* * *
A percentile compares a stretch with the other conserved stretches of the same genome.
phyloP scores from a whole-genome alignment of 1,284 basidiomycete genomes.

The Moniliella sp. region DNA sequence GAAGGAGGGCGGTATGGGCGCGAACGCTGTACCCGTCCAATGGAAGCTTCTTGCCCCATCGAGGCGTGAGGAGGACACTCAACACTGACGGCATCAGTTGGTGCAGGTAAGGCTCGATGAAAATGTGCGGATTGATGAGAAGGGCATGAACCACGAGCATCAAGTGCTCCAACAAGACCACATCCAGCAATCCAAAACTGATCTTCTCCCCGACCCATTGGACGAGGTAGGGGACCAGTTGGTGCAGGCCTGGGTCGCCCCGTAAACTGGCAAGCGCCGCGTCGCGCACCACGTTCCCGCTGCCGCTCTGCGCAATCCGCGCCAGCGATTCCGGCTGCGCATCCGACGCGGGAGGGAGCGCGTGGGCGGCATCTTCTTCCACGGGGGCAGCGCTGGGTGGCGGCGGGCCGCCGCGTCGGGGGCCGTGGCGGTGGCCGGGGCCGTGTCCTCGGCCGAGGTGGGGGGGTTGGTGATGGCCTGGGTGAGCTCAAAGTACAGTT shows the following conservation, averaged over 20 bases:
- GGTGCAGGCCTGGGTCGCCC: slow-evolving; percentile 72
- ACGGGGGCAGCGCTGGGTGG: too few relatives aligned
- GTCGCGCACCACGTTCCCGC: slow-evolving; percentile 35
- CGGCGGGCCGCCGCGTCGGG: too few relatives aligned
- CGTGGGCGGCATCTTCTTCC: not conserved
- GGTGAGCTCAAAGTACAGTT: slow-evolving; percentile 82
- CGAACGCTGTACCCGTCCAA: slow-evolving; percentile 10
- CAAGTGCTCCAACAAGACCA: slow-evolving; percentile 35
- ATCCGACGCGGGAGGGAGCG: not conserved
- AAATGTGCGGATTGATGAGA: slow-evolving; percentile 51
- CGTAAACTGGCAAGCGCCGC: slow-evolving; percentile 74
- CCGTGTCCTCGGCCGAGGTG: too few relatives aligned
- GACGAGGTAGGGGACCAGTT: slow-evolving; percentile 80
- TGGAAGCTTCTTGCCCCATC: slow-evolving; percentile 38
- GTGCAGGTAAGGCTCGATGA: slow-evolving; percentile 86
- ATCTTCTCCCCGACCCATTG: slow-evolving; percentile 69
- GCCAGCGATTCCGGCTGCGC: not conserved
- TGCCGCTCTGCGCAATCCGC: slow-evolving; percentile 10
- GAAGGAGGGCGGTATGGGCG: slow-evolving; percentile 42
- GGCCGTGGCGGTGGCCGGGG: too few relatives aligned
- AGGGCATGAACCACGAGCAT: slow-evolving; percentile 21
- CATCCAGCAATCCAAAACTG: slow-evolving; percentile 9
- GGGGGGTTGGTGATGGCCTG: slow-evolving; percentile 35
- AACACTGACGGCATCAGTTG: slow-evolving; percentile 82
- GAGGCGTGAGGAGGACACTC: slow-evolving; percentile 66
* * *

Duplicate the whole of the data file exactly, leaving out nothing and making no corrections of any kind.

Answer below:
A percentile compares a stretch with the other conserved stretches of the same genome.
phyloP scores from a whole-genome alignment of 1,284 basidiomycete genomes.

The Moniliella sp. region DNA sequence GAAGGAGGGCGGTATGGGCGCGAACGCTGTACCCGTCCAATGGAAGCTTCTTGCCCCATCGAGGCGTGAGGAGGACACTCAACACTGACGGCATCAGTTGGTGCAGGTAAGGCTCGATGAAAATGTGCGGATTGATGAGAAGGGCATGAACCACGAGCATCAAGTGCTCCAACAAGACCACATCCAGCAATCCAAAACTGATCTTCTCCCCGACCCATTGGACGAGGTAGGGGACCAGTTGGTGCAGGCCTGGGTCGCCCCGTAAACTGGCAAGCGCCGCGTCGCGCACCACGTTCCCGCTGCCGCTCTGCGCAATCCGCGCCAGCGATTCCGGCTGCGCATCCGACGCGGGAGGGAGCGCGTGGGCGGCATCTTCTTCCACGGGGGCAGCGCTGGGTGGCGGCGGGCCGCCGCGTCGGGGGCCGTGGCGGTGGCCGGGGCCGTGTCCTCGGCCGAGGTGGGGGGGTTGGTGATGGCCTGGGTGAGCTCAAAGTACAGTT shows the following conservation, averaged over 20 bases:
- GGTGCAGGCCTGGGTCGCCC: slow-evolving; percentile 72
- ACGGGGGCAGCGCTGGGTGG: too few relatives aligned
- GTCGCGCACCACGTTCCCGC: slow-evolving; percentile 35
- CGGCGGGCCGCCGCGTCGGG: too few relatives aligned
- CGTGGGCGGCATCTTCTTCC: not conserved
- GGTGAGCTCAAAGTACAGTT: slow-evolving; percentile 82
- CGAACGCTGTACCCGTCCAA: slow-evolving; percentile 10
- CAAGTGCTCCAACAAGACCA: slow-evolving; percentile 35
- ATCCGACGCGGGAGGGAGCG: not conserved
- AAATGTGCGGATTGATGAGA: slow-evolving; percentile 51
- CGTAAACTGGCAAGCGCCGC: slow-evolving; percentile 74
- CCGTGTCCTCGGCCGAGGTG: too few relatives aligned
- GACGAGGTAGGGGACCAGTT: slow-evolving; percentile 80
- TGGAAGCTTCTTGCCCCATC: slow-evolving; percentile 38
- GTGCAGGTAAGGCTCGATGA: slow-evolving; percentile 86
- ATCTTCTCCCCGACCCATTG: slow-evolving; percentile 69
- GCCAGCGATTCCGGCTGCGC: not conserved
- TGCCGCTCTGCGCAATCCGC: slow-evolving; percentile 10
- GAAGGAGGGCGGTATGGGCG: slow-evolving; percentile 42
- GGCCGTGGCGGTGGCCGGGG: too few relatives aligned
- AGGGCATGAACCACGAGCAT: slow-evolving; percentile 21
- CATCCAGCAATCCAAAACTG: slow-evolving; percentile 9
- GGGGGGTTGGTGATGGCCTG: slow-evolving; percentile 35
- AACACTGACGGCATCAGTTG: slow-evolving; percentile 82
- GAGGCGTGAGGAGGACACTC: slow-evolving; percentile 66